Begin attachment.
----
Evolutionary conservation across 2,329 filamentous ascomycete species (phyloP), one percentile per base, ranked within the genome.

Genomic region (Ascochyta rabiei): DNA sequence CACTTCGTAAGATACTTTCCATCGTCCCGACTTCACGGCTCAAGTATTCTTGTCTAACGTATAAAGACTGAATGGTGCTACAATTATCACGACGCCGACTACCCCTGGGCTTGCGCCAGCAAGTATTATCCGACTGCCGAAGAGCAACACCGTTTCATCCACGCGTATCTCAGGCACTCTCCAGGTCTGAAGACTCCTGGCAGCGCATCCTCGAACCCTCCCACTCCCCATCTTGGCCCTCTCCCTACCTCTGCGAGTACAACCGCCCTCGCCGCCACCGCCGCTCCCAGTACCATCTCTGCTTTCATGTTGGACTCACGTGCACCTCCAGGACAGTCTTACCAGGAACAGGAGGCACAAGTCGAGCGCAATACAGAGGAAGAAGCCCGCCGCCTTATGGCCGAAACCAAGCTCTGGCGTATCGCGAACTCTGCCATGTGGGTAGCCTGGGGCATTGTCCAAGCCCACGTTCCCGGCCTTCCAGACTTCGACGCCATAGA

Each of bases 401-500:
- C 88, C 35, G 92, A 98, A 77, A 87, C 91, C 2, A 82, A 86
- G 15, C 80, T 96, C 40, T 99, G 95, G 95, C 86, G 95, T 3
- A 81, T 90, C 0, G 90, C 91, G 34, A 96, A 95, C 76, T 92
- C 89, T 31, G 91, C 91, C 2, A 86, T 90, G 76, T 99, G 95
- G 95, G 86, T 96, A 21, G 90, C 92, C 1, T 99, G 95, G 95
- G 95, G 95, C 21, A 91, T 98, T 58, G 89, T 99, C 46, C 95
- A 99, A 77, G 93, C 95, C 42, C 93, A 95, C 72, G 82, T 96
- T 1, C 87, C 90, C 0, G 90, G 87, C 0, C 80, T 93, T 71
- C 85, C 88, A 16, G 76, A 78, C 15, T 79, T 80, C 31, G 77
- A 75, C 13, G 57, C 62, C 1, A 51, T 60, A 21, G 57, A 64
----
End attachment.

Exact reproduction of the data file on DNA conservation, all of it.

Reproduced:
Evolutionary conservation across 2,329 filamentous ascomycete species (phyloP), one percentile per base, ranked within the genome.

Genomic region (Ascochyta rabiei): DNA sequence CACTTCGTAAGATACTTTCCATCGTCCCGACTTCACGGCTCAAGTATTCTTGTCTAACGTATAAAGACTGAATGGTGCTACAATTATCACGACGCCGACTACCCCTGGGCTTGCGCCAGCAAGTATTATCCGACTGCCGAAGAGCAACACCGTTTCATCCACGCGTATCTCAGGCACTCTCCAGGTCTGAAGACTCCTGGCAGCGCATCCTCGAACCCTCCCACTCCCCATCTTGGCCCTCTCCCTACCTCTGCGAGTACAACCGCCCTCGCCGCCACCGCCGCTCCCAGTACCATCTCTGCTTTCATGTTGGACTCACGTGCACCTCCAGGACAGTCTTACCAGGAACAGGAGGCACAAGTCGAGCGCAATACAGAGGAAGAAGCCCGCCGCCTTATGGCCGAAACCAAGCTCTGGCGTATCGCGAACTCTGCCATGTGGGTAGCCTGGGGCATTGTCCAAGCCCACGTTCCCGGCCTTCCAGACTTCGACGCCATAGA

Each of bases 401-500:
- C 88, C 35, G 92, A 98, A 77, A 87, C 91, C 2, A 82, A 86
- G 15, C 80, T 96, C 40, T 99, G 95, G 95, C 86, G 95, T 3
- A 81, T 90, C 0, G 90, C 91, G 34, A 96, A 95, C 76, T 92
- C 89, T 31, G 91, C 91, C 2, A 86, T 90, G 76, T 99, G 95
- G 95, G 86, T 96, A 21, G 90, C 92, C 1, T 99, G 95, G 95
- G 95, G 95, C 21, A 91, T 98, T 58, G 89, T 99, C 46, C 95
- A 99, A 77, G 93, C 95, C 42, C 93, A 95, C 72, G 82, T 96
- T 1, C 87, C 90, C 0, G 90, G 87, C 0, C 80, T 93, T 71
- C 85, C 88, A 16, G 76, A 78, C 15, T 79, T 80, C 31, G 77
- A 75, C 13, G 57, C 62, C 1, A 51, T 60, A 21, G 57, A 64